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Key Economic Trends

  • In 2010, the U.S. trade deficit in textiles and apparel increased by 14 percent to $86.8 billion, while the deficit in footwear increased by 17 percent to $20 billion. Heightened U.S. consumer demand for these goods, which increased by 5 percent in response to the rebounding domestic economy, drove much of these deficits.
  • U.S. exports of textiles and apparel increased by 18 percent to $17.4 billion in 2010, as shipments increased to regional trading partners under NAFTA and DR-CAFTA. Much of the increased demand for textile exports, such as fibers, yarns, and fabric, can be linked to increased U.S. demand for finished apparel imports from these trading partners.
  • China was by far the largest supplier of textiles and apparel, as well as footwear, to the U.S. market, accounting for 76 percent of all U.S. footwear imports and 40 percent of total textiles and apparel imports. U.S. imports of these goods increased from other leading Asian suppliers including Vietnam, India, Indonesia, and Bangladesh.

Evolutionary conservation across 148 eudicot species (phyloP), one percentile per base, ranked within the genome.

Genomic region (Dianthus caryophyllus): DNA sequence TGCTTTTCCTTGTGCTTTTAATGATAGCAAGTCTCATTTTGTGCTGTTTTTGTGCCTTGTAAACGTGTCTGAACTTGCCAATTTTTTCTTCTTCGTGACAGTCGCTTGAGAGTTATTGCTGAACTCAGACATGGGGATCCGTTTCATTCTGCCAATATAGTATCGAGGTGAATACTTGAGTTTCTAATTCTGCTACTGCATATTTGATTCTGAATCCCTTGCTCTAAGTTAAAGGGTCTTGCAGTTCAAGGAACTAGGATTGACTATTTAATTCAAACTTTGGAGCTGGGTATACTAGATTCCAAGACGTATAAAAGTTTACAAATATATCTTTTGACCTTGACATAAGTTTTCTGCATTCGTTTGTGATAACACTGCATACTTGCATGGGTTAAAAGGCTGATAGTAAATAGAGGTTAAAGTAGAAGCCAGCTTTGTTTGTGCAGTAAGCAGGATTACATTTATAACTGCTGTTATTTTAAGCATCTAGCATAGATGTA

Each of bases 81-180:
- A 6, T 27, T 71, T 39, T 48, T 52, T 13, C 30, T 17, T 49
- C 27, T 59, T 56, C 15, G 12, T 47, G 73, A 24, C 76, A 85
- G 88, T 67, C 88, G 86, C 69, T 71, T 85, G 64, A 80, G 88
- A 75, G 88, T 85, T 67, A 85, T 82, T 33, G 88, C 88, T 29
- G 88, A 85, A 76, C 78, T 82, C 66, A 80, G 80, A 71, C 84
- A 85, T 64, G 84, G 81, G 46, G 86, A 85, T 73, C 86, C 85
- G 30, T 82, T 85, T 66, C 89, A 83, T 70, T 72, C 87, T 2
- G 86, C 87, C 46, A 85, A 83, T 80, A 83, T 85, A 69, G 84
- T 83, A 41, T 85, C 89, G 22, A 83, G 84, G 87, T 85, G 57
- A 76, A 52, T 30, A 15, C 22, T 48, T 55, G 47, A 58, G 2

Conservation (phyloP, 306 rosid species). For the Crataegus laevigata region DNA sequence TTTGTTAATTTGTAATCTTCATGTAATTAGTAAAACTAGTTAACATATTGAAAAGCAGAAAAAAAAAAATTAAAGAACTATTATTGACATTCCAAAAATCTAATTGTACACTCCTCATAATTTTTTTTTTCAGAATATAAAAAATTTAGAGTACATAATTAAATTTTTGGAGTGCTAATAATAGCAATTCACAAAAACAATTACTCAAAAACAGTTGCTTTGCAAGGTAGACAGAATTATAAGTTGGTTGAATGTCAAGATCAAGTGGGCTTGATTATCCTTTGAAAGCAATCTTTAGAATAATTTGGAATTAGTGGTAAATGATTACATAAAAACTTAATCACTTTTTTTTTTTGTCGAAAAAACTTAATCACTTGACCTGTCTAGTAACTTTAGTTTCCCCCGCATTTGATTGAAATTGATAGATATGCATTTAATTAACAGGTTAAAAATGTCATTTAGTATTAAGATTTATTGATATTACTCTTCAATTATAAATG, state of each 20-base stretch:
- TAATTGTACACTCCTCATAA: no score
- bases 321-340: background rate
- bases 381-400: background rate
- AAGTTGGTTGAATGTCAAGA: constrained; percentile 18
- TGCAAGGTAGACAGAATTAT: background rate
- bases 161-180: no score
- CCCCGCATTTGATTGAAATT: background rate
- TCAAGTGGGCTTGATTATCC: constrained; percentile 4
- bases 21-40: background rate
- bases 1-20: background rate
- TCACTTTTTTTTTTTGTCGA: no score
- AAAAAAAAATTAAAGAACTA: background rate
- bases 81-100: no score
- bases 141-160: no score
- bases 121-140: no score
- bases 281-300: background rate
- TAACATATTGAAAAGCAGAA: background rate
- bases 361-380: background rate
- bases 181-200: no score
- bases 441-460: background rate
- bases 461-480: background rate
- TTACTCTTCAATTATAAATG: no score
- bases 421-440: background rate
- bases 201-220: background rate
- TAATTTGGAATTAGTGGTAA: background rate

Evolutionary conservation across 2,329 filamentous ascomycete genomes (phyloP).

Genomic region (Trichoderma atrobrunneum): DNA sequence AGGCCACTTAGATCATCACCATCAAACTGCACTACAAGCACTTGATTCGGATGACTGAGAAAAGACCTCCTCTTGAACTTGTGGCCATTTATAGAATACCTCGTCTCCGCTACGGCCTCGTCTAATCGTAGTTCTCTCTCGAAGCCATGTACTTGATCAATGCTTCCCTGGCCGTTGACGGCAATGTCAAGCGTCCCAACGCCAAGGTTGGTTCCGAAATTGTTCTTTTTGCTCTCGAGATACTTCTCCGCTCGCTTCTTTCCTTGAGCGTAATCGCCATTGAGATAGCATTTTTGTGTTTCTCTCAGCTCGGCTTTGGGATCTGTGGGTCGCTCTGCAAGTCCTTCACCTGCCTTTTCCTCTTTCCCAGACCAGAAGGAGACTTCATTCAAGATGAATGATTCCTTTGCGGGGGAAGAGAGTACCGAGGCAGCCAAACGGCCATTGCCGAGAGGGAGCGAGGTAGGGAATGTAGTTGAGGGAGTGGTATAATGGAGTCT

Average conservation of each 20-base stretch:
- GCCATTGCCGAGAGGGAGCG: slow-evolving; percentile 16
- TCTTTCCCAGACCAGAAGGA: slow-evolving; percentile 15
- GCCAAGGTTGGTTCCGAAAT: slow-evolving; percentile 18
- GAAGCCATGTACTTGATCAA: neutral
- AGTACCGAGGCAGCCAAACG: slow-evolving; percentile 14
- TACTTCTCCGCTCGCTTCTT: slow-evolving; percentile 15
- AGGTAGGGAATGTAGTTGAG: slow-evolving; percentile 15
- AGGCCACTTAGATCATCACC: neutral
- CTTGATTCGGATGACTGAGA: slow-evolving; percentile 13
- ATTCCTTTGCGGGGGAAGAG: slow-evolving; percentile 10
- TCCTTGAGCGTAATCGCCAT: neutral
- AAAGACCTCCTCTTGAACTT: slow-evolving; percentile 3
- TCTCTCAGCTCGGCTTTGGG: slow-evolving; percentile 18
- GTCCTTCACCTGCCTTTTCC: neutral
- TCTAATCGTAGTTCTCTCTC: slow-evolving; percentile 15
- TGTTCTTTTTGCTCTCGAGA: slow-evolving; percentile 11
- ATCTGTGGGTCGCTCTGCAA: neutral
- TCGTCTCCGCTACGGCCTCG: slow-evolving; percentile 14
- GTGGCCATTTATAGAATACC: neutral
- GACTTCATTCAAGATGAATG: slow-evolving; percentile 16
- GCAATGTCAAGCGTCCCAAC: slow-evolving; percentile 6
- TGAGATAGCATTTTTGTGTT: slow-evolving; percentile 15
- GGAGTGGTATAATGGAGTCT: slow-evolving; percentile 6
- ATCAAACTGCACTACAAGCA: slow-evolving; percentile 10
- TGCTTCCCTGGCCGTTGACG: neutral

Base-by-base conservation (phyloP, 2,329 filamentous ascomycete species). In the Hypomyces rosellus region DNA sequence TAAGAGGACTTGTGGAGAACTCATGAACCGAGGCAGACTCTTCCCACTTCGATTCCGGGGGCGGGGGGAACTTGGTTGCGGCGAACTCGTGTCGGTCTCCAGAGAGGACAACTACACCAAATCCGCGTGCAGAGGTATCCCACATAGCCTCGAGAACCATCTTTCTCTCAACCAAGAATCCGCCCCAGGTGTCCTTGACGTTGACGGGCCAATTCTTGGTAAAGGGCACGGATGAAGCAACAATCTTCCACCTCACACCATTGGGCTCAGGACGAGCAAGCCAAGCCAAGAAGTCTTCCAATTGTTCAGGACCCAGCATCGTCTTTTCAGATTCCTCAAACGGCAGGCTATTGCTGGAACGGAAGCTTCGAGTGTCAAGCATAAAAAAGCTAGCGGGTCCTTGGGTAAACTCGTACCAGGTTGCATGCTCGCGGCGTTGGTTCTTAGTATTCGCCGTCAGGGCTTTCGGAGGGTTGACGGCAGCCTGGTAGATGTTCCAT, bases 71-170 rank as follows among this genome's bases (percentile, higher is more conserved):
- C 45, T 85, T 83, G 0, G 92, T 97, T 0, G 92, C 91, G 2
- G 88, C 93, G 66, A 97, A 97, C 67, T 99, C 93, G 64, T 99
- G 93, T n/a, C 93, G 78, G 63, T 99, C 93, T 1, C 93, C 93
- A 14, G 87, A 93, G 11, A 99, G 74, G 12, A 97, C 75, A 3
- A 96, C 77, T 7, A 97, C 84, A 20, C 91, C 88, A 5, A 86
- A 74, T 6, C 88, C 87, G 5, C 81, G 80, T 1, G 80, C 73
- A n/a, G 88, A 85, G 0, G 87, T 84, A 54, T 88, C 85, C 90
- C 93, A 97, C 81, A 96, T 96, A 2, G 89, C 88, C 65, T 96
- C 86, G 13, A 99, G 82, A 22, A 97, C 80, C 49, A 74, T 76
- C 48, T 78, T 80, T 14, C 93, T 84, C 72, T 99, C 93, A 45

Trade Shifts from 2009 to 2010

  • U.S. trade deficit: Increased by $10.9 billion (14 percent) to $86.8 billion
  • U.S. exports: Increased by $2.7 billion (18 percent) to $17.4 billion
  • U.S. imports: Increased by $13.6 billion (15 percent) to $104.2 billion

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General Contacts


Co-Project Leader
Phone: 202.205.3499

 


Co-Project Leader
Phone: 202.205.3350

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Phone: 202.205.1819